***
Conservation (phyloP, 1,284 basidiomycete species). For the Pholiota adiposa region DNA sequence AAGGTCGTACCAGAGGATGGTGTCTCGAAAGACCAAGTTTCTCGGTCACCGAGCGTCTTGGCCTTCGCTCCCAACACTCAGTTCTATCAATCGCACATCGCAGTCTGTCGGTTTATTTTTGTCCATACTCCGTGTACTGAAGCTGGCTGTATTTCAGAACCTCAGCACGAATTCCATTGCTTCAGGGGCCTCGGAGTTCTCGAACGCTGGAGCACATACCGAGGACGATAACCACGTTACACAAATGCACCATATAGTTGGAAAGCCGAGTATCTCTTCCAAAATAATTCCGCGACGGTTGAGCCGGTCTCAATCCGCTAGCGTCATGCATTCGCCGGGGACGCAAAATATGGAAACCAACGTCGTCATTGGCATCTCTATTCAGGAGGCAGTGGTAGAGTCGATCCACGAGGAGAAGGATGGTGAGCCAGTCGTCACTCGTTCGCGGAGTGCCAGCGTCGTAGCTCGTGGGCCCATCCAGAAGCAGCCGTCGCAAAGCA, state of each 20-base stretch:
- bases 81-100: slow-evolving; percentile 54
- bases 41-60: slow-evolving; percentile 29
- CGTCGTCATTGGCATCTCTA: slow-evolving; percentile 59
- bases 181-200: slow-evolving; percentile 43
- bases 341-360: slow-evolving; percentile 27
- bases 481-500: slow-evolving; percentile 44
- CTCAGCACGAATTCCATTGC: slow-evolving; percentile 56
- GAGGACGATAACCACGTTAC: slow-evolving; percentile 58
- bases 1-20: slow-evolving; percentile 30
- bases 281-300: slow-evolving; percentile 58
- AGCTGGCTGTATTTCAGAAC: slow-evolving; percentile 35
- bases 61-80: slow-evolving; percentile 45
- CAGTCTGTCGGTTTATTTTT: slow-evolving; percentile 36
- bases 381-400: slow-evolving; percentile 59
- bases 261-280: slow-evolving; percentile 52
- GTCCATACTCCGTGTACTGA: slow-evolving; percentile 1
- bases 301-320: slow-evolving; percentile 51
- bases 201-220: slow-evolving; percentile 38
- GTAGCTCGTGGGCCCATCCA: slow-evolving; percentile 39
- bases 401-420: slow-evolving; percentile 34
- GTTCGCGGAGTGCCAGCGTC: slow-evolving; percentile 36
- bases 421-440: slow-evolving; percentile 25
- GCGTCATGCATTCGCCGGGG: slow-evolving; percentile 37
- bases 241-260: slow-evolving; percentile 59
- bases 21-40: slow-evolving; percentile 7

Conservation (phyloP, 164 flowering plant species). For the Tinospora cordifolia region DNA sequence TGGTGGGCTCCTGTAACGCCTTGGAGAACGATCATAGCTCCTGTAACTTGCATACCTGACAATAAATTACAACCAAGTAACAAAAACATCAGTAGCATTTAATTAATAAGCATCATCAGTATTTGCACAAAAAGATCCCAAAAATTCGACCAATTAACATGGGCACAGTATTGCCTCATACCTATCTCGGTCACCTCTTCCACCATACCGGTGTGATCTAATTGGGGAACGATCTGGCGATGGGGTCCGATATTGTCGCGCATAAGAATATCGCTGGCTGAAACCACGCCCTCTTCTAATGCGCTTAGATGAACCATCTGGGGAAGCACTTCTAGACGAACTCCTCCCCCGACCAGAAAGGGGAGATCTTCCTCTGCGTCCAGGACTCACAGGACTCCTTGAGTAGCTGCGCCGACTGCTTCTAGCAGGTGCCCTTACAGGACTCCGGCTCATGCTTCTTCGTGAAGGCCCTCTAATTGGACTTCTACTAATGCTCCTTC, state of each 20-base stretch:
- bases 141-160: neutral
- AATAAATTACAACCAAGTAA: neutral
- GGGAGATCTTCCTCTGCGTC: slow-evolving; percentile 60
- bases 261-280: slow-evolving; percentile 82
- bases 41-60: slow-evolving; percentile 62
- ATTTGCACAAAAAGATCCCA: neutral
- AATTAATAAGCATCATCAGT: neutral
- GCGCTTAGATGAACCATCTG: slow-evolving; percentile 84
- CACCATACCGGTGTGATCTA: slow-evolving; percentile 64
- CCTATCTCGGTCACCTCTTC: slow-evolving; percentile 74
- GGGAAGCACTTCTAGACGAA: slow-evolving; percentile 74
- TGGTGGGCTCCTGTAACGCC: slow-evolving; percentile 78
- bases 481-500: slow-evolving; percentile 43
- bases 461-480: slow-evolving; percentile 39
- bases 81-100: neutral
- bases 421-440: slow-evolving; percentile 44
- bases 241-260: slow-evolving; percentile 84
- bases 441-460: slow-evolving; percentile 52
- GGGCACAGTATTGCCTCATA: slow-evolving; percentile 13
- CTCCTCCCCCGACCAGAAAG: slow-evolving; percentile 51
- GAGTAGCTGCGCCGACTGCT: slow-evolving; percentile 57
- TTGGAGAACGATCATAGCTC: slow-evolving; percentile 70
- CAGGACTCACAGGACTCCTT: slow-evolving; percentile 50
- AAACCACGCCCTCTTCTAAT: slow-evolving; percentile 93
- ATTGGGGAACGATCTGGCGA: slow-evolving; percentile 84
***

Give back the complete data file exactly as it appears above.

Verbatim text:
Conservation (phyloP, 1,284 basidiomycete species). For the Pholiota adiposa region DNA sequence AAGGTCGTACCAGAGGATGGTGTCTCGAAAGACCAAGTTTCTCGGTCACCGAGCGTCTTGGCCTTCGCTCCCAACACTCAGTTCTATCAATCGCACATCGCAGTCTGTCGGTTTATTTTTGTCCATACTCCGTGTACTGAAGCTGGCTGTATTTCAGAACCTCAGCACGAATTCCATTGCTTCAGGGGCCTCGGAGTTCTCGAACGCTGGAGCACATACCGAGGACGATAACCACGTTACACAAATGCACCATATAGTTGGAAAGCCGAGTATCTCTTCCAAAATAATTCCGCGACGGTTGAGCCGGTCTCAATCCGCTAGCGTCATGCATTCGCCGGGGACGCAAAATATGGAAACCAACGTCGTCATTGGCATCTCTATTCAGGAGGCAGTGGTAGAGTCGATCCACGAGGAGAAGGATGGTGAGCCAGTCGTCACTCGTTCGCGGAGTGCCAGCGTCGTAGCTCGTGGGCCCATCCAGAAGCAGCCGTCGCAAAGCA, state of each 20-base stretch:
- bases 81-100: slow-evolving; percentile 54
- bases 41-60: slow-evolving; percentile 29
- CGTCGTCATTGGCATCTCTA: slow-evolving; percentile 59
- bases 181-200: slow-evolving; percentile 43
- bases 341-360: slow-evolving; percentile 27
- bases 481-500: slow-evolving; percentile 44
- CTCAGCACGAATTCCATTGC: slow-evolving; percentile 56
- GAGGACGATAACCACGTTAC: slow-evolving; percentile 58
- bases 1-20: slow-evolving; percentile 30
- bases 281-300: slow-evolving; percentile 58
- AGCTGGCTGTATTTCAGAAC: slow-evolving; percentile 35
- bases 61-80: slow-evolving; percentile 45
- CAGTCTGTCGGTTTATTTTT: slow-evolving; percentile 36
- bases 381-400: slow-evolving; percentile 59
- bases 261-280: slow-evolving; percentile 52
- GTCCATACTCCGTGTACTGA: slow-evolving; percentile 1
- bases 301-320: slow-evolving; percentile 51
- bases 201-220: slow-evolving; percentile 38
- GTAGCTCGTGGGCCCATCCA: slow-evolving; percentile 39
- bases 401-420: slow-evolving; percentile 34
- GTTCGCGGAGTGCCAGCGTC: slow-evolving; percentile 36
- bases 421-440: slow-evolving; percentile 25
- GCGTCATGCATTCGCCGGGG: slow-evolving; percentile 37
- bases 241-260: slow-evolving; percentile 59
- bases 21-40: slow-evolving; percentile 7

Conservation (phyloP, 164 flowering plant species). For the Tinospora cordifolia region DNA sequence TGGTGGGCTCCTGTAACGCCTTGGAGAACGATCATAGCTCCTGTAACTTGCATACCTGACAATAAATTACAACCAAGTAACAAAAACATCAGTAGCATTTAATTAATAAGCATCATCAGTATTTGCACAAAAAGATCCCAAAAATTCGACCAATTAACATGGGCACAGTATTGCCTCATACCTATCTCGGTCACCTCTTCCACCATACCGGTGTGATCTAATTGGGGAACGATCTGGCGATGGGGTCCGATATTGTCGCGCATAAGAATATCGCTGGCTGAAACCACGCCCTCTTCTAATGCGCTTAGATGAACCATCTGGGGAAGCACTTCTAGACGAACTCCTCCCCCGACCAGAAAGGGGAGATCTTCCTCTGCGTCCAGGACTCACAGGACTCCTTGAGTAGCTGCGCCGACTGCTTCTAGCAGGTGCCCTTACAGGACTCCGGCTCATGCTTCTTCGTGAAGGCCCTCTAATTGGACTTCTACTAATGCTCCTTC, state of each 20-base stretch:
- bases 141-160: neutral
- AATAAATTACAACCAAGTAA: neutral
- GGGAGATCTTCCTCTGCGTC: slow-evolving; percentile 60
- bases 261-280: slow-evolving; percentile 82
- bases 41-60: slow-evolving; percentile 62
- ATTTGCACAAAAAGATCCCA: neutral
- AATTAATAAGCATCATCAGT: neutral
- GCGCTTAGATGAACCATCTG: slow-evolving; percentile 84
- CACCATACCGGTGTGATCTA: slow-evolving; percentile 64
- CCTATCTCGGTCACCTCTTC: slow-evolving; percentile 74
- GGGAAGCACTTCTAGACGAA: slow-evolving; percentile 74
- TGGTGGGCTCCTGTAACGCC: slow-evolving; percentile 78
- bases 481-500: slow-evolving; percentile 43
- bases 461-480: slow-evolving; percentile 39
- bases 81-100: neutral
- bases 421-440: slow-evolving; percentile 44
- bases 241-260: slow-evolving; percentile 84
- bases 441-460: slow-evolving; percentile 52
- GGGCACAGTATTGCCTCATA: slow-evolving; percentile 13
- CTCCTCCCCCGACCAGAAAG: slow-evolving; percentile 51
- GAGTAGCTGCGCCGACTGCT: slow-evolving; percentile 57
- TTGGAGAACGATCATAGCTC: slow-evolving; percentile 70
- CAGGACTCACAGGACTCCTT: slow-evolving; percentile 50
- AAACCACGCCCTCTTCTAAT: slow-evolving; percentile 93
- ATTGGGGAACGATCTGGCGA: slow-evolving; percentile 84